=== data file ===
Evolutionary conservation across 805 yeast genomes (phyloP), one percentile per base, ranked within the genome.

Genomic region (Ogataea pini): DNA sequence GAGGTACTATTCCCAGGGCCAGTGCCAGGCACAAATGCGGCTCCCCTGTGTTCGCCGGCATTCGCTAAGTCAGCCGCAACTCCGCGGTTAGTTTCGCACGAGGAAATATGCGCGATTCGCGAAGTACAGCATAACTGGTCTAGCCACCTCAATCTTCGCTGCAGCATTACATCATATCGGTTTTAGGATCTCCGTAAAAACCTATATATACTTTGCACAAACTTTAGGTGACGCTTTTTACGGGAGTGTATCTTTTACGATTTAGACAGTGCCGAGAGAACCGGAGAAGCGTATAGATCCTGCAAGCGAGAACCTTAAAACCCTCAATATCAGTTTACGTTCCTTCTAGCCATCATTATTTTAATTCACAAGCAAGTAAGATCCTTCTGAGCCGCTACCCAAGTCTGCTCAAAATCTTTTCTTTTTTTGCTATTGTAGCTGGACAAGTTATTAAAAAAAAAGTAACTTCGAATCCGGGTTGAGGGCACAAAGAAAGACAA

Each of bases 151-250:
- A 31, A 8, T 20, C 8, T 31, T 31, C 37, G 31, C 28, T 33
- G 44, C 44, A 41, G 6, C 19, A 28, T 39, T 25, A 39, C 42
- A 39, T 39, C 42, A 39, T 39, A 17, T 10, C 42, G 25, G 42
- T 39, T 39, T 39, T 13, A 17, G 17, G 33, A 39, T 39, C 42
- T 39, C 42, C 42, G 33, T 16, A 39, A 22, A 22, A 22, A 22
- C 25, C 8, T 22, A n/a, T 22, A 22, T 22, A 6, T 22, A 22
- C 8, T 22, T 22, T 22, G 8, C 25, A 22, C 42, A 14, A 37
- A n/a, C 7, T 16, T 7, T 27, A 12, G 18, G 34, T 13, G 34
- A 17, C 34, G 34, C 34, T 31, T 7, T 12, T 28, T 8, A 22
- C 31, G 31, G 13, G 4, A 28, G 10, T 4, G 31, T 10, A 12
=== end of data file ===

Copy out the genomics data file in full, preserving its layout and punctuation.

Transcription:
Evolutionary conservation across 805 yeast genomes (phyloP), one percentile per base, ranked within the genome.

Genomic region (Ogataea pini): DNA sequence GAGGTACTATTCCCAGGGCCAGTGCCAGGCACAAATGCGGCTCCCCTGTGTTCGCCGGCATTCGCTAAGTCAGCCGCAACTCCGCGGTTAGTTTCGCACGAGGAAATATGCGCGATTCGCGAAGTACAGCATAACTGGTCTAGCCACCTCAATCTTCGCTGCAGCATTACATCATATCGGTTTTAGGATCTCCGTAAAAACCTATATATACTTTGCACAAACTTTAGGTGACGCTTTTTACGGGAGTGTATCTTTTACGATTTAGACAGTGCCGAGAGAACCGGAGAAGCGTATAGATCCTGCAAGCGAGAACCTTAAAACCCTCAATATCAGTTTACGTTCCTTCTAGCCATCATTATTTTAATTCACAAGCAAGTAAGATCCTTCTGAGCCGCTACCCAAGTCTGCTCAAAATCTTTTCTTTTTTTGCTATTGTAGCTGGACAAGTTATTAAAAAAAAAGTAACTTCGAATCCGGGTTGAGGGCACAAAGAAAGACAA

Each of bases 151-250:
- A 31, A 8, T 20, C 8, T 31, T 31, C 37, G 31, C 28, T 33
- G 44, C 44, A 41, G 6, C 19, A 28, T 39, T 25, A 39, C 42
- A 39, T 39, C 42, A 39, T 39, A 17, T 10, C 42, G 25, G 42
- T 39, T 39, T 39, T 13, A 17, G 17, G 33, A 39, T 39, C 42
- T 39, C 42, C 42, G 33, T 16, A 39, A 22, A 22, A 22, A 22
- C 25, C 8, T 22, A n/a, T 22, A 22, T 22, A 6, T 22, A 22
- C 8, T 22, T 22, T 22, G 8, C 25, A 22, C 42, A 14, A 37
- A n/a, C 7, T 16, T 7, T 27, A 12, G 18, G 34, T 13, G 34
- A 17, C 34, G 34, C 34, T 31, T 7, T 12, T 28, T 8, A 22
- C 31, G 31, G 13, G 4, A 28, G 10, T 4, G 31, T 10, A 12